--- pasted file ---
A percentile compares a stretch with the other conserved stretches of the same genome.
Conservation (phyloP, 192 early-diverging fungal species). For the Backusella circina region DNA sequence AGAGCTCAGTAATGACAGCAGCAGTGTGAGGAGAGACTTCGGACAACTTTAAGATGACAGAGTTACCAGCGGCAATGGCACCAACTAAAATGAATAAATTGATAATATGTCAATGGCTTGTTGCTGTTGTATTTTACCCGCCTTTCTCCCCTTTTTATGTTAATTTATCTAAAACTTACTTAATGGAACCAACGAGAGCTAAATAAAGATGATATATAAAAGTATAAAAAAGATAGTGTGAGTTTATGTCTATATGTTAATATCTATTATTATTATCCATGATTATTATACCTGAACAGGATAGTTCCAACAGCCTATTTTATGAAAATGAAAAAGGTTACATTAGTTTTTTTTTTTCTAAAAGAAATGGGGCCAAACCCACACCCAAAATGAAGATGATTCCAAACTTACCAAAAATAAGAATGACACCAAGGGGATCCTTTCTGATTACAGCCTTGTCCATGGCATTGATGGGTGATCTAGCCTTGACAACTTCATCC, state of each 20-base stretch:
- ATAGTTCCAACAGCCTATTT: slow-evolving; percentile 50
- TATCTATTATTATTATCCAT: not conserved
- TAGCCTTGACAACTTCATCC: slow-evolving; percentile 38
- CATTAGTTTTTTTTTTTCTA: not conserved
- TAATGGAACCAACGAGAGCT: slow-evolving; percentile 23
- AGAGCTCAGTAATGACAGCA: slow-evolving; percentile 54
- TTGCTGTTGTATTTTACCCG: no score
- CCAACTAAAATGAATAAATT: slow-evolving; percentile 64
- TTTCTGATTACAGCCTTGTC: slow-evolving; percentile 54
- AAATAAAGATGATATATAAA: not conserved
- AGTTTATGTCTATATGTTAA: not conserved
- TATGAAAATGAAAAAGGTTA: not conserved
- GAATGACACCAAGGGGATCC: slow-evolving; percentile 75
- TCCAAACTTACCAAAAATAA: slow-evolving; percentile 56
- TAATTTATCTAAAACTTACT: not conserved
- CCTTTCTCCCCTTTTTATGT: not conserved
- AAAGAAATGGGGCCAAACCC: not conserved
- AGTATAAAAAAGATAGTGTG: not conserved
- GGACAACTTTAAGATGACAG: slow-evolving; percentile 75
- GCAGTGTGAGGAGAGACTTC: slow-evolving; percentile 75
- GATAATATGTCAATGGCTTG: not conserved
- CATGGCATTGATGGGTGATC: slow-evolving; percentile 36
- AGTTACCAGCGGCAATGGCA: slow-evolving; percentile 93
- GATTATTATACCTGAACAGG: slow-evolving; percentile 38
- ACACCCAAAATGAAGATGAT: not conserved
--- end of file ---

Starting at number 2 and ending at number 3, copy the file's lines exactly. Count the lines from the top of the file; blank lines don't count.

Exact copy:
Conservation (phyloP, 192 early-diverging fungal species). For the Backusella circina region DNA sequence AGAGCTCAGTAATGACAGCAGCAGTGTGAGGAGAGACTTCGGACAACTTTAAGATGACAGAGTTACCAGCGGCAATGGCACCAACTAAAATGAATAAATTGATAATATGTCAATGGCTTGTTGCTGTTGTATTTTACCCGCCTTTCTCCCCTTTTTATGTTAATTTATCTAAAACTTACTTAATGGAACCAACGAGAGCTAAATAAAGATGATATATAAAAGTATAAAAAAGATAGTGTGAGTTTATGTCTATATGTTAATATCTATTATTATTATCCATGATTATTATACCTGAACAGGATAGTTCCAACAGCCTATTTTATGAAAATGAAAAAGGTTACATTAGTTTTTTTTTTTCTAAAAGAAATGGGGCCAAACCCACACCCAAAATGAAGATGATTCCAAACTTACCAAAAATAAGAATGACACCAAGGGGATCCTTTCTGATTACAGCCTTGTCCATGGCATTGATGGGTGATCTAGCCTTGACAACTTCATCC, state of each 20-base stretch:
- ATAGTTCCAACAGCCTATTT: slow-evolving; percentile 50